EU executive warns of Grexit ‘catastrophe’, urges euro solidarity

The European Commission warned of “catastrophe” if Greece has to abandon the euro and its chief executive, Jean-Claude Juncker, urged EU governments to show solidarity as Athens struggles to secure more credit.

A day after German Finance Minister Wolfgang Schaeuble said Greece might stumble out of the euro zone because new, left-wing leaders failed to negotiate new borrowings, Juncker’s economics commissioner said EU hardliners underestimated the risk that this would start a fatal domino collapse of the common currency.

“All of us in Europe probably agree that a Grexit would be a catastrophe — for the Greek economy, but also for the euro zone as a whole,” Pierre Moscovici told Der Spiegel — a view not in fact shared by some conservative allies of Chancellor Angela Merkel who favor amputating the bloc’s troubled Greek limb.

Moscovici, a French Socialist, countered the argument that protective mechanisms put in place in the three years since the last major debt crisis meant Grexit — or an inadvertent “Grexident” — could be contained, or even strengthen the euro.

“If one country leaves this union, the markets will immediately ask which country is next,” Moscovici told the German magazine. “And that could be the beginning of the end.”

Moscovici’s comments reflect alarm in the new Commission formed under Juncker in November that brinkmanship by leaders on both sides of the dispute in the euro zone risks getting out of hand, and a fear governments underestimate the potential damage.

Risk of failure

Pledging to help find a compromise, Juncker spent some 90 minutes hosting Greek Prime Minister Alexis Tsipras, reinforcing a relationship that has irked some in Berlin who fear the EU executive, which is not itself a lender to Greece, may muddy the debt negotiations and try to water down the lenders’ terms.

An EU official told Reuters that Juncker urged Tsipras, 20 years his junior, to do much more to show creditors he was meeting their demands for savings and free market reforms. If he did not, he told Tsipras, there was “a distinct danger” Greece could find itself shut out of the euro monetary system.

In public, Juncker sounded a note of urgency to other EU governments: “This is not a time for division,” he said.

“This is the time for coming together.”

Tsipras is trying to satisfy conditions from lenders who last month extended until June a 240-billion-euro ($250 billion)bailout deal while also retaining the support of voters who elected him to end years of austerity. He said Greece was doing its bit and others must now help ease its “humanitarian crisis”.

Commission officials say Juncker, a long-time premier of Luxembourg and former chair of the Eurogroup of euro zone finance ministers, is alarmed by talk of letting Greece go if Athens fails to make savings and free market reforms demanded.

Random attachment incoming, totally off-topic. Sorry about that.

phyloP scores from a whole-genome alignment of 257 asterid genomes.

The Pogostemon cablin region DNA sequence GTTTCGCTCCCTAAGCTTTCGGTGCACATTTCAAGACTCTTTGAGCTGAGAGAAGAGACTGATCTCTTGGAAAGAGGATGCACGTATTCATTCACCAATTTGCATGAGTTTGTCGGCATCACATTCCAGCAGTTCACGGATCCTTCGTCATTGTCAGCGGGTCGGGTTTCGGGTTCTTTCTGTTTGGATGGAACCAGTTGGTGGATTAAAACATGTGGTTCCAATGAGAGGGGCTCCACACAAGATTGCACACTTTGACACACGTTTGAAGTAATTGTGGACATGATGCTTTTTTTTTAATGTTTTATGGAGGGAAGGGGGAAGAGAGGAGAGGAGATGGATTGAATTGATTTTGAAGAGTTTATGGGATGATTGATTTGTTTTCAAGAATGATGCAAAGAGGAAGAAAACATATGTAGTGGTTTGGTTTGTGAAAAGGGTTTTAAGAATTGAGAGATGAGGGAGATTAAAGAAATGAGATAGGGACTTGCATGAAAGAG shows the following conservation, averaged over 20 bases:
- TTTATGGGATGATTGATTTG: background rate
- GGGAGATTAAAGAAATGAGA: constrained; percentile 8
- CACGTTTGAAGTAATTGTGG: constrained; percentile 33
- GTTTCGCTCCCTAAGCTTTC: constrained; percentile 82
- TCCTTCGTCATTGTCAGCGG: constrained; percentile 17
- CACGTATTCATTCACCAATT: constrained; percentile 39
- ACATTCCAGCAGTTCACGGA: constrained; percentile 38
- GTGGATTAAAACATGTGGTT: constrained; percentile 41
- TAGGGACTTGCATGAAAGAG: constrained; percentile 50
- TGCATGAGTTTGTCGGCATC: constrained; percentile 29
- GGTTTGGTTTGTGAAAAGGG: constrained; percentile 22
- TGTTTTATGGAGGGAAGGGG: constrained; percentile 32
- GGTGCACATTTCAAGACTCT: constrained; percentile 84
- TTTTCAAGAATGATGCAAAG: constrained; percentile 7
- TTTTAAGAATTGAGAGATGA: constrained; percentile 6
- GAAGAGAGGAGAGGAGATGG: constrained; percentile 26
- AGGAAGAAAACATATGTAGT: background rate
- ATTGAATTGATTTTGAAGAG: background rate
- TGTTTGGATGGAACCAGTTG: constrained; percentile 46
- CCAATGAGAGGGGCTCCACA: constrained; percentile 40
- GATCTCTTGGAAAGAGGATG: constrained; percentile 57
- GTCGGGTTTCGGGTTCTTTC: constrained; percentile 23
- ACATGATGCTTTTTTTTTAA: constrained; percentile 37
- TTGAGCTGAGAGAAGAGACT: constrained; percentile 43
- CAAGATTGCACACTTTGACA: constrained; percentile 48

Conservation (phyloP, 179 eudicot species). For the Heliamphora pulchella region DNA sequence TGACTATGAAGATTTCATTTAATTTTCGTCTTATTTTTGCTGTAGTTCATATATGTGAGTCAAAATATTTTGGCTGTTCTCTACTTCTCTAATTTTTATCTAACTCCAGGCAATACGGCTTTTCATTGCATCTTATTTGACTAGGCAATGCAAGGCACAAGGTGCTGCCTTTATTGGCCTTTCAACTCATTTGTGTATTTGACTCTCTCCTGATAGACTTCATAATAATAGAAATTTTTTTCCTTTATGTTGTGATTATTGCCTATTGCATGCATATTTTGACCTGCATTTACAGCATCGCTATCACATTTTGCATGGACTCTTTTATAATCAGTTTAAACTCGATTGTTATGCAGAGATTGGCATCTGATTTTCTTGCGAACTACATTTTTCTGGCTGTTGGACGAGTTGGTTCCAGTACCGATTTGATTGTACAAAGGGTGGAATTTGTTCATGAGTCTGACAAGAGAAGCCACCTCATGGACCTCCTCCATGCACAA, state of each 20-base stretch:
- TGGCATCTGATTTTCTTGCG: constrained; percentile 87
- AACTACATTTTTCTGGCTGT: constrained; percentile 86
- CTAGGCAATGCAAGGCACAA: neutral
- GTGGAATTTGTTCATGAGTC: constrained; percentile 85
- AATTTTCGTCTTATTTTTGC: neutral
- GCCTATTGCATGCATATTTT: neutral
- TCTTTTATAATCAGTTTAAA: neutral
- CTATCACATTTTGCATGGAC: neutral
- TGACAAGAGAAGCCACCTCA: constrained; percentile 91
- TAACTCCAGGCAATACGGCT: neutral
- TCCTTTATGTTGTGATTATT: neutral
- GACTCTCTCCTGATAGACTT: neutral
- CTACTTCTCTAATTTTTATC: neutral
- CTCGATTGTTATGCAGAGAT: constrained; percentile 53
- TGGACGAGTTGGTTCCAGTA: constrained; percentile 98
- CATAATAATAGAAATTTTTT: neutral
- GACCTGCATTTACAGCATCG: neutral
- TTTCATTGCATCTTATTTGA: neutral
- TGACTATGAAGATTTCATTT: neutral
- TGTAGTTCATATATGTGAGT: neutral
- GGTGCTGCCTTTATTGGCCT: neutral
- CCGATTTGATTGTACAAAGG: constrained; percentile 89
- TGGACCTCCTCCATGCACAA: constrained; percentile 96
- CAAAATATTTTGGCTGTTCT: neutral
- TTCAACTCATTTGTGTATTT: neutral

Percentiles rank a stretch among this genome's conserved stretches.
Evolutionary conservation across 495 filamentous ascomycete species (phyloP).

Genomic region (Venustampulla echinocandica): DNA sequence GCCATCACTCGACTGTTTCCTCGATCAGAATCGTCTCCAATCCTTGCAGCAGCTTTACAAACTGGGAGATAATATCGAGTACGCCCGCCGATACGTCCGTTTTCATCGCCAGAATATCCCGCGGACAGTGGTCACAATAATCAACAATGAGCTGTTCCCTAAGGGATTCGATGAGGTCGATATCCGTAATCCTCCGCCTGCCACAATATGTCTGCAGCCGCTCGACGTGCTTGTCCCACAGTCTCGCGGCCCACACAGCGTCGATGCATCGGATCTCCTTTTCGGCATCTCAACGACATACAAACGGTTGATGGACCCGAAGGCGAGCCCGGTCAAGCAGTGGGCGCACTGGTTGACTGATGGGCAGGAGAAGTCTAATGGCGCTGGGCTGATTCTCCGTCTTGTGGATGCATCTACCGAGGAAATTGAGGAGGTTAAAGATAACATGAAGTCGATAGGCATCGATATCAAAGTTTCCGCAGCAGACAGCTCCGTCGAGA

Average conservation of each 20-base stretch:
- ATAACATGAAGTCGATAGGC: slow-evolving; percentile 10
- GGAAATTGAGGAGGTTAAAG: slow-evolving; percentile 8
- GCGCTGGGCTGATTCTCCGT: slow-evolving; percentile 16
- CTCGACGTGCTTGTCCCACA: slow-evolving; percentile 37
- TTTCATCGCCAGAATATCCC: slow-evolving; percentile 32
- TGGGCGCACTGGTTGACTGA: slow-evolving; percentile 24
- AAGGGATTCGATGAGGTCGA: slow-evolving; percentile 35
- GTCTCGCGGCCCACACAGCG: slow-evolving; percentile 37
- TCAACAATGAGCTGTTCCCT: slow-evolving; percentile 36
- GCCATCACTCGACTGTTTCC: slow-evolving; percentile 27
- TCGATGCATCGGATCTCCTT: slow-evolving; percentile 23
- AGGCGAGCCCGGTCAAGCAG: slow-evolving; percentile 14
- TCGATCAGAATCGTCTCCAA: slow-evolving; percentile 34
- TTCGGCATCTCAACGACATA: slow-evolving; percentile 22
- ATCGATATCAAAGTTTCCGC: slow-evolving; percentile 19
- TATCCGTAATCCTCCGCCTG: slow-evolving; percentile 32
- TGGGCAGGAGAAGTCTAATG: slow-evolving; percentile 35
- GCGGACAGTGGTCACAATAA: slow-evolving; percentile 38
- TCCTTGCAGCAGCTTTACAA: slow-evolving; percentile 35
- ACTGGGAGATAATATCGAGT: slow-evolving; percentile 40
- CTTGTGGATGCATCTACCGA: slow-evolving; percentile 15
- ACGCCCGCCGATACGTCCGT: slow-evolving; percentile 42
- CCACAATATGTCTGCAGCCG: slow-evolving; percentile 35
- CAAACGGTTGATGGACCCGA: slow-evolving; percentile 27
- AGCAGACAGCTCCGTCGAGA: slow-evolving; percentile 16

Schaeuble said on Thursday there was a risk of that happening if negotiations failed. “As the responsibility, the possibility to decide what happens lies only with Greece and because we don’t exactly know what those in charge in Greece are doing, we can’t rule it out,” he told an Austrian broadcaster.

Merkel’s spokesman played down talk of a “private feud” with Athens, where officials have raised complaints about the Nazi occupation and World War Two reparations.

The Dutch chairman of the Euro Group of euro zone finance ministers, Jeroen Dijsselbloem, said the Greeks laid too much blame for their problems on foreigners.

While many Greeks resent the terms under which Europeans and the International Monetary Fund have bailed them out since 2010, a majority wants to keep the single currency. That would be in jeopardy if the government ran out of credit, prompting Greek banks to lose access to euros from the European Central Bank.

In a ray of good news for Athens, the Finance Ministry said that although tax revenues dipped in February, there was no repeat of the calamitous fall seen in January, when many people withheld payments before the Jan. 25 election.

Time for “Solidarity”

Juncker said: “The Commission wants to be helpful. But the Commission is not a major player in this because all the decisions … will have to be taken by the Eurogroup.”

Some euro zone officials voiced irritation during last month’s negotiations at Juncker’s parallel dialogue with Tsipras and at Moscovici’s efforts to help draft compromise accords.

Commission officials have said the executive’s role has been to offer advice to an inexperienced Greek government.

On Feb. 20, Tsipras agreed to extend the bailout package to June but talks started only on Wednesday in Brussels on how Athens will meet conditions to unlock new cash.

Greek government spokesman Gabriel Sakellaridis said on Friday that Tsipras would call a referendum if creditors demanded extra austerity measures in exchange for financial aid.